Again with the millennials.
Forgive me for raising another story on the topic of this generation of new thinkers and doers. But a recent story in the New York Times Magazine—and some pushback it’s received—made me think there’s quite a bit more to say on the topic.
In the Times story, writer Adam Davidson (or the copyeditor) poked the millennial bear with a stick, starting with his headline: “It’s Official; The Boomerang Kids Won’t Leave.”
OK, so a little fun is OK, right? Here’s some content not far from the top of his piece:
“One in five people in their 20s and early 30s is currently living with his or her parents. And 60 percent of all young adults receive financial support from them. That’s a significant increase from a generation ago, when only one in 10 young adults moved back home and few received financial support. The common explanation for the shift is that people born in the late 1980s and early 1990s came of age amid several unfortunate and overlapping economic trends. Those who graduated college as the housing market and financial system were imploding faced the highest debt burden of any graduating class in history. Nearly 45 percent of 25-year-olds, for instance, have outstanding loans, with an average debt above $20,000. (Kasinecz still has about $60,000 to go.) And more than half of recent college graduates are unemployed or underemployed, meaning they make substandard wages in jobs that don’t require a college degree. According to Lisa B. Kahn, an economist at Yale University, the negative impact of graduating into a recession never fully disappears. Even 20 years later, the people who graduated into the recession of the early ’80s were making substantially less money than people lucky enough to have graduated a few years afterward, when the economy was booming. Some may hope that the boomerang generation represents an unfortunate but temporary blip … .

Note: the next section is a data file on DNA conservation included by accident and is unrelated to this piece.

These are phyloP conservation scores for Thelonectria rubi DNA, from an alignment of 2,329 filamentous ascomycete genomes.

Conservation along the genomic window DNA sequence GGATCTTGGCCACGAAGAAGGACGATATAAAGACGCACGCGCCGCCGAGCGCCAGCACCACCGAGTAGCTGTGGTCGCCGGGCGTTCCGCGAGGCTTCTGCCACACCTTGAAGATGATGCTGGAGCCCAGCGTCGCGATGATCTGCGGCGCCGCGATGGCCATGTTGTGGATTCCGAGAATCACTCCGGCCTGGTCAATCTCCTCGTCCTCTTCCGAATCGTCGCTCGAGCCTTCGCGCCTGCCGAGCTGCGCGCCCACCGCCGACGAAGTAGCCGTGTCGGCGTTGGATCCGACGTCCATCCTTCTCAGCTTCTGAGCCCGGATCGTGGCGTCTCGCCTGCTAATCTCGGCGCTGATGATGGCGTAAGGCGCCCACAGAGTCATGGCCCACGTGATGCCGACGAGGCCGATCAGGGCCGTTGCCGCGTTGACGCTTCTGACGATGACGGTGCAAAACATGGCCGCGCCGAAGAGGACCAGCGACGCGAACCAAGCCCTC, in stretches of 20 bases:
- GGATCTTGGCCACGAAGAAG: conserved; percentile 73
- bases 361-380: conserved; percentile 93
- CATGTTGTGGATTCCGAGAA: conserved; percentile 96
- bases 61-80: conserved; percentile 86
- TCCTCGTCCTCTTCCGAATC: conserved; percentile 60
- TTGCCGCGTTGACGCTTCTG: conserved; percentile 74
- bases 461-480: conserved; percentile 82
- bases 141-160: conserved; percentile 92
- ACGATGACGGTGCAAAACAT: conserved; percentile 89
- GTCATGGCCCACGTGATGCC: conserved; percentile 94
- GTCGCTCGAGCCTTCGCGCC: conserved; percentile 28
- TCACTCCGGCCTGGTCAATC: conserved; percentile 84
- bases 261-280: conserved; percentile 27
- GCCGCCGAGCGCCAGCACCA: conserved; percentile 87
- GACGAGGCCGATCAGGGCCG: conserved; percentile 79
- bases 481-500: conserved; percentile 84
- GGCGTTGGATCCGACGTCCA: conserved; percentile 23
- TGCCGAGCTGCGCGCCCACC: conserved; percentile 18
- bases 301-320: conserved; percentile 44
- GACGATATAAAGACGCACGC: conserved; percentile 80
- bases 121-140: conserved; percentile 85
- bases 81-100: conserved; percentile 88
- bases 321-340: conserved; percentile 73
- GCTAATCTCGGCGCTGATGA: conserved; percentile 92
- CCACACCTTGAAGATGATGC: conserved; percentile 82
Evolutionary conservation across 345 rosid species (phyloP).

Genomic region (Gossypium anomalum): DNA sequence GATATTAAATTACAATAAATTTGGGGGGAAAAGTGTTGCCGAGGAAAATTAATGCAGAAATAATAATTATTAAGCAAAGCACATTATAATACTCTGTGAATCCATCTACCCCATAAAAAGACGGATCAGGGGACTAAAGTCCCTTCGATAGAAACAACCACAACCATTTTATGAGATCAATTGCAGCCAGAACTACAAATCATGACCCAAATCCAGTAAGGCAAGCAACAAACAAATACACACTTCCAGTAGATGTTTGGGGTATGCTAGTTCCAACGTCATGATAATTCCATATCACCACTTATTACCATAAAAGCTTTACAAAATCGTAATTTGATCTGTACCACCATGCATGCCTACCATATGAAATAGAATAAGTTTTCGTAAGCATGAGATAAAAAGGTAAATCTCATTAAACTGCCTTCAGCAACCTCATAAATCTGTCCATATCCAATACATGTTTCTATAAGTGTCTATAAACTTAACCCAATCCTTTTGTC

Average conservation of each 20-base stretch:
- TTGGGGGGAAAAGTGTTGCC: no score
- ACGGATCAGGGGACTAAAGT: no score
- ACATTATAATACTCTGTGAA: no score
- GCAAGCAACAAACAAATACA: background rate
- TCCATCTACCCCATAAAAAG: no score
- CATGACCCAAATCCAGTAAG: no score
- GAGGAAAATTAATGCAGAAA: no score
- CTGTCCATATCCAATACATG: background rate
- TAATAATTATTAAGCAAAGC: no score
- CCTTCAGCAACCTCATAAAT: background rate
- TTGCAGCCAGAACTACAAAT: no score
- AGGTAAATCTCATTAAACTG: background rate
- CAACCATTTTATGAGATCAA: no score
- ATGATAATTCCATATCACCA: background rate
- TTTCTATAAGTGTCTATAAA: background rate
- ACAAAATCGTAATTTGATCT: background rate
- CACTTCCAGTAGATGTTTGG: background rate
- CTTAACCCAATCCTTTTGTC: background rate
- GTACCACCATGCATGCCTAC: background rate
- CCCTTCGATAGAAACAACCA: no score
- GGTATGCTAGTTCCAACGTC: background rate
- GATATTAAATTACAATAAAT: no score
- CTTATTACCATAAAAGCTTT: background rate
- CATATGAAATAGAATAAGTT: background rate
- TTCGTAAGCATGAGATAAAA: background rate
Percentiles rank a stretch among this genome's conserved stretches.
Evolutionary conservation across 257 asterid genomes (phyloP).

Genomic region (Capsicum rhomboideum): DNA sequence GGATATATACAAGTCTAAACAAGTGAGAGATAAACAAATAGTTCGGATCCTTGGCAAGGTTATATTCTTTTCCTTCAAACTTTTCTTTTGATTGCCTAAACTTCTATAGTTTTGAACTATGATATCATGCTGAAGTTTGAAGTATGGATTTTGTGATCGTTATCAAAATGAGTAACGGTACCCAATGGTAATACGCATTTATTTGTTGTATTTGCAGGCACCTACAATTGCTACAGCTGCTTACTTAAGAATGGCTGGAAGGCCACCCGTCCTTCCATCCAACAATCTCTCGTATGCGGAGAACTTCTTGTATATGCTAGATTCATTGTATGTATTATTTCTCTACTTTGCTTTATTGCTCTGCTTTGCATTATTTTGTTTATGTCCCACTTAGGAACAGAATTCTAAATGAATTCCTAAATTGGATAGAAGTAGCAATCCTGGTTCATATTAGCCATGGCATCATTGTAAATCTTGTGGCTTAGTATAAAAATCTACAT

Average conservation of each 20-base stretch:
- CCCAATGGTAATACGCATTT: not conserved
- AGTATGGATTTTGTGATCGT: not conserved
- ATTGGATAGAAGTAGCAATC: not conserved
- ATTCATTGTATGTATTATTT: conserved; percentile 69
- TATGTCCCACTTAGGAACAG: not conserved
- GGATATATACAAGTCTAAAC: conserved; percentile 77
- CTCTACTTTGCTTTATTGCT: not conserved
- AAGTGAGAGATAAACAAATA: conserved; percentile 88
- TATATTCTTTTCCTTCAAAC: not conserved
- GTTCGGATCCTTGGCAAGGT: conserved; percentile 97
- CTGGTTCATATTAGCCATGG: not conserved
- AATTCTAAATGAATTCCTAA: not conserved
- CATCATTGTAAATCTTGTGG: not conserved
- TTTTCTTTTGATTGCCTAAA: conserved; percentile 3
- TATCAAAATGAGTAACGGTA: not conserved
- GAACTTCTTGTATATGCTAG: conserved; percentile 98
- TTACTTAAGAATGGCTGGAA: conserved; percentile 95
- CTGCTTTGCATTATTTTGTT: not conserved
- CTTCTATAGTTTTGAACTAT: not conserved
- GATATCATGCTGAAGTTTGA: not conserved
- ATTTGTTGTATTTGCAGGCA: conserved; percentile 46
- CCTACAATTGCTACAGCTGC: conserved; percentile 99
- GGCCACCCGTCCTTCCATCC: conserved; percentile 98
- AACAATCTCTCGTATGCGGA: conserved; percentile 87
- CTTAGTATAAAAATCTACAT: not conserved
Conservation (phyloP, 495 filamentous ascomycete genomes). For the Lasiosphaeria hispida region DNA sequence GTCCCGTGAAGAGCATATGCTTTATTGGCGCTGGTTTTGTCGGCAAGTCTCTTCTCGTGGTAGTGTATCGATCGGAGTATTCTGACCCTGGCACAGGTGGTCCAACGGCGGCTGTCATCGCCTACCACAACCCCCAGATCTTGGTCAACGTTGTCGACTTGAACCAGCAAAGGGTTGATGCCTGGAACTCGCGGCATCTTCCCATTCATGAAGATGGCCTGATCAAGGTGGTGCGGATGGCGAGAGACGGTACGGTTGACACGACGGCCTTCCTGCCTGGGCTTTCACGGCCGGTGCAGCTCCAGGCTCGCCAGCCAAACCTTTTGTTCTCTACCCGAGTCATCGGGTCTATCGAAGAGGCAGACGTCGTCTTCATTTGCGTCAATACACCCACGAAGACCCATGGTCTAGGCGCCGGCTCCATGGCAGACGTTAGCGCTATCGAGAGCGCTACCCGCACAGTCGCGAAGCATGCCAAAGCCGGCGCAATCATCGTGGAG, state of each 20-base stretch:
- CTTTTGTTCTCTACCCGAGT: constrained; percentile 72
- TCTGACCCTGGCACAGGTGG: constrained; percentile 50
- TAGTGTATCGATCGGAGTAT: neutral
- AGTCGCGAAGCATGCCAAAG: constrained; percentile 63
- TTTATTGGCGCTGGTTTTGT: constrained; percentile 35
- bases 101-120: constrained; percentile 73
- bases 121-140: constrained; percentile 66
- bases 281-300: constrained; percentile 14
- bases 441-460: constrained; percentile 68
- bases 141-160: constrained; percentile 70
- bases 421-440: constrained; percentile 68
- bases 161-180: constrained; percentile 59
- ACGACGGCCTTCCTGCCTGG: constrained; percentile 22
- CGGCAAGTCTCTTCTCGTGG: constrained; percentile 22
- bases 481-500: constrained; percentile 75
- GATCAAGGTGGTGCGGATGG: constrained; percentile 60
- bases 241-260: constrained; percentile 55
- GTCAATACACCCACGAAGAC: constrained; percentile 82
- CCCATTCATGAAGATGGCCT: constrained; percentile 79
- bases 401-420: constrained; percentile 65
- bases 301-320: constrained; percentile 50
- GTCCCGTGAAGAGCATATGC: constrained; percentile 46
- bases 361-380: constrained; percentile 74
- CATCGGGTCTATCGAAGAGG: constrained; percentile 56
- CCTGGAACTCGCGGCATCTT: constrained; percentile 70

Intrigued? Offended? Read the whole thing here.
The article’s tone—and its pronouncements—may be why (at last count) the story had garnered 1,600+ comments. That’s one thousand six hundred. Millennials may be underemployed, but that means they’ll read all the way to the end of a 2,196-word article, and then take the time to vent some spleen.
I’ll get to those comments in a moment. For now, it’s worth noting that they ranged from a startlingly deep derision toward an entire class of adults, to deep anger toward the author, his approach and his tone.
Whatever you do, be sure to view the slideshow of photos by photographer Damon Casarez. He is clearly a talented shooter. But was there ever a more depressing assemblage of life stories captured on film (or digitally)?
Life lesson and note to self: If a features reporter ever wants to write on my inability to land a job and launch a career, just say no when the photographer offers to shoot my portrait amidst my dirty-laundry-strewn bed, or among my life’s detritus that now hoarder-clogs my parents’ living room.
Stage tragic images, much?